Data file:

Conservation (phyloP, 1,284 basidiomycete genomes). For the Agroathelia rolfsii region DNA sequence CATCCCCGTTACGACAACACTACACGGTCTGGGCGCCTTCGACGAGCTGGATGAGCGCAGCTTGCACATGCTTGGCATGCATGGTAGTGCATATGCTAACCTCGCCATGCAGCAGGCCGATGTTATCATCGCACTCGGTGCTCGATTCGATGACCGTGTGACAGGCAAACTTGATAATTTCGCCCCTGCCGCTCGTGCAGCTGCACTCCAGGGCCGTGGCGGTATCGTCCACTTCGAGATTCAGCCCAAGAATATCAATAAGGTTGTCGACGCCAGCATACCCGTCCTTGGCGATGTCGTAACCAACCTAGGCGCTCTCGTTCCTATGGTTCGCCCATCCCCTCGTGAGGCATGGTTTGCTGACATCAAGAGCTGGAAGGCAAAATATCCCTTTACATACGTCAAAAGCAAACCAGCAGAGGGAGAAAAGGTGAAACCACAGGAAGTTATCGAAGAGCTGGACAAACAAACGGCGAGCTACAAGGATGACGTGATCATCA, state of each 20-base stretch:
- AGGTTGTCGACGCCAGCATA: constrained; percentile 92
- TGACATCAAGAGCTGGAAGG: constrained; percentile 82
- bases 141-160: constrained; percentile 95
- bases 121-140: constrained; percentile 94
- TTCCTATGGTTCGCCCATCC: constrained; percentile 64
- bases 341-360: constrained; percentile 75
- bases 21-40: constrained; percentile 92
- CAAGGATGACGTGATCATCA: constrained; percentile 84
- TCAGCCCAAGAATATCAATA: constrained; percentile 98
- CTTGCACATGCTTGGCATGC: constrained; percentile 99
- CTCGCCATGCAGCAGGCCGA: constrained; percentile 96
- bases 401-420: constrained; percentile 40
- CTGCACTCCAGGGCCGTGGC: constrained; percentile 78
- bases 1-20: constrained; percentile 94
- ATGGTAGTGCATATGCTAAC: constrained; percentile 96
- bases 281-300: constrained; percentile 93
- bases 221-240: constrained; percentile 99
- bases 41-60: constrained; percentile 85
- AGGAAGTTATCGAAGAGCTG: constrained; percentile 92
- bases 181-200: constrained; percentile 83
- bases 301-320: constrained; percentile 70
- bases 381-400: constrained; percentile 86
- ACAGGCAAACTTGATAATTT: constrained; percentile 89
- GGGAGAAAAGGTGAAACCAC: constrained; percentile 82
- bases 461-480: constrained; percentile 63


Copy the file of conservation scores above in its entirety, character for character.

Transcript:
Conservation (phyloP, 1,284 basidiomycete genomes). For the Agroathelia rolfsii region DNA sequence CATCCCCGTTACGACAACACTACACGGTCTGGGCGCCTTCGACGAGCTGGATGAGCGCAGCTTGCACATGCTTGGCATGCATGGTAGTGCATATGCTAACCTCGCCATGCAGCAGGCCGATGTTATCATCGCACTCGGTGCTCGATTCGATGACCGTGTGACAGGCAAACTTGATAATTTCGCCCCTGCCGCTCGTGCAGCTGCACTCCAGGGCCGTGGCGGTATCGTCCACTTCGAGATTCAGCCCAAGAATATCAATAAGGTTGTCGACGCCAGCATACCCGTCCTTGGCGATGTCGTAACCAACCTAGGCGCTCTCGTTCCTATGGTTCGCCCATCCCCTCGTGAGGCATGGTTTGCTGACATCAAGAGCTGGAAGGCAAAATATCCCTTTACATACGTCAAAAGCAAACCAGCAGAGGGAGAAAAGGTGAAACCACAGGAAGTTATCGAAGAGCTGGACAAACAAACGGCGAGCTACAAGGATGACGTGATCATCA, state of each 20-base stretch:
- AGGTTGTCGACGCCAGCATA: constrained; percentile 92
- TGACATCAAGAGCTGGAAGG: constrained; percentile 82
- bases 141-160: constrained; percentile 95
- bases 121-140: constrained; percentile 94
- TTCCTATGGTTCGCCCATCC: constrained; percentile 64
- bases 341-360: constrained; percentile 75
- bases 21-40: constrained; percentile 92
- CAAGGATGACGTGATCATCA: constrained; percentile 84
- TCAGCCCAAGAATATCAATA: constrained; percentile 98
- CTTGCACATGCTTGGCATGC: constrained; percentile 99
- CTCGCCATGCAGCAGGCCGA: constrained; percentile 96
- bases 401-420: constrained; percentile 40
- CTGCACTCCAGGGCCGTGGC: constrained; percentile 78
- bases 1-20: constrained; percentile 94
- ATGGTAGTGCATATGCTAAC: constrained; percentile 96
- bases 281-300: constrained; percentile 93
- bases 221-240: constrained; percentile 99
- bases 41-60: constrained; percentile 85
- AGGAAGTTATCGAAGAGCTG: constrained; percentile 92
- bases 181-200: constrained; percentile 83
- bases 301-320: constrained; percentile 70
- bases 381-400: constrained; percentile 86
- ACAGGCAAACTTGATAATTT: constrained; percentile 89
- GGGAGAAAAGGTGAAACCAC: constrained; percentile 82
- bases 461-480: constrained; percentile 63